Not that the largest banks in the world need my support, but we are getting on an awfully slippery slope when politicians start urging financial institutions not to bank with legal businesses or facilitate perfectly legal transactions by consumers as I explained in this recent blog.

April 10, 2018 at 9:03 am Leave a comment

5 Things You Need To Know About Last Week

Increasingly it seems that there’s no down time for credit union news anymore, which is good if you’re a blogger but bad if you are a blogger who took an Easter break. So here in order of descending importance is a look back at some of the key developments that occurred last week with the understanding that I may expand further on these developments in the coming weeks.

DC Federal Court Strikes Down Key Provisions of NCUA’s Community Membership Rules

I know you’ve already heard about this one but considering that it takes about a week to read the decision, there’s still much more that needs to be said about Am. Bankers Ass’n v. Nat’l Credit Union Admin., No. CV 16-2394 (DLF), 2018 WL 1542049, (D.D.C. Mar. 29, 2018). Suffice it to say, that in its ruling the court held that NCUA overstepped its authority in defining a local community as any portion of a combined statistical area that contains no more than 2.5 million people. The court also ruled that the Board did not act rationally in defining a rural district as an area containing up to one million people. The court put a monkey wrench in many credit union expansion plans. Without getting this decision overturned or at least modified on appeal, community based credit unions will find it increasingly difficult to grow to meet member needs. On the bright side, portions of the rule were upheld and there may be a path forward for credit unions and NCUA, even if this decision is not reversed.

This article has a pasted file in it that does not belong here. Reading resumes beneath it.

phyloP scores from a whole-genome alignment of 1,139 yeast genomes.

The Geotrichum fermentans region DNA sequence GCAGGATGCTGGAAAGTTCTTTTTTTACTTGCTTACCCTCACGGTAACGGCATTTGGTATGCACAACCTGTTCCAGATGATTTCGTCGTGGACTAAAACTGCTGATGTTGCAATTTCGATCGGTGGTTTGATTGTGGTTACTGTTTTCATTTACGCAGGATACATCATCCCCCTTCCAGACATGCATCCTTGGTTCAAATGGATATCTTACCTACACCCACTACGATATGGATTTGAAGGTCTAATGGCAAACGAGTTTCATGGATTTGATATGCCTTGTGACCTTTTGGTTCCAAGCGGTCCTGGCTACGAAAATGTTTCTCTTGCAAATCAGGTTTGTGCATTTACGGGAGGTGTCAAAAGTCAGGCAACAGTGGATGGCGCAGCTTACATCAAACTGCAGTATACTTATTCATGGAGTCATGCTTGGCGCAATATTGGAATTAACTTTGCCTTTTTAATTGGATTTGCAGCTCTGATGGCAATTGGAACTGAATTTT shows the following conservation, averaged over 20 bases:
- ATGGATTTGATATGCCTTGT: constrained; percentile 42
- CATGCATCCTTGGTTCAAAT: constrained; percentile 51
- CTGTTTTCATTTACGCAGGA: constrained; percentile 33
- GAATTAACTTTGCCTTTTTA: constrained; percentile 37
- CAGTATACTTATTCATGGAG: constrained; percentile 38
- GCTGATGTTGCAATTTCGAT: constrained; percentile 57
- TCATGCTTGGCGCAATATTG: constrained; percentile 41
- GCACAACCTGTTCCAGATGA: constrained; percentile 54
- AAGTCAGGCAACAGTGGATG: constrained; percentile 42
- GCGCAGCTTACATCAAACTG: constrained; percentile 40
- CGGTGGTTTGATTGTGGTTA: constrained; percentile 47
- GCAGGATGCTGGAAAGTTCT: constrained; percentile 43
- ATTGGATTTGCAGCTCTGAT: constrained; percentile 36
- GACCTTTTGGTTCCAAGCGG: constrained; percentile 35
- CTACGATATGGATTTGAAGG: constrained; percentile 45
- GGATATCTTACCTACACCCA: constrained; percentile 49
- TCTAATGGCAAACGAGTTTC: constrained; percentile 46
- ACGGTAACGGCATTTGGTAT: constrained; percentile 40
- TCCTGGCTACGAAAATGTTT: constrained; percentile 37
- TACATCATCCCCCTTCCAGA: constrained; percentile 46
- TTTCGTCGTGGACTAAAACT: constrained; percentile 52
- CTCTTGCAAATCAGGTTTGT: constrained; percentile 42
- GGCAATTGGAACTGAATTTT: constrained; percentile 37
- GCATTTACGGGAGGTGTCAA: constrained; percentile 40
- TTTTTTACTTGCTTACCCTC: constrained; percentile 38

Prodigal Son Returns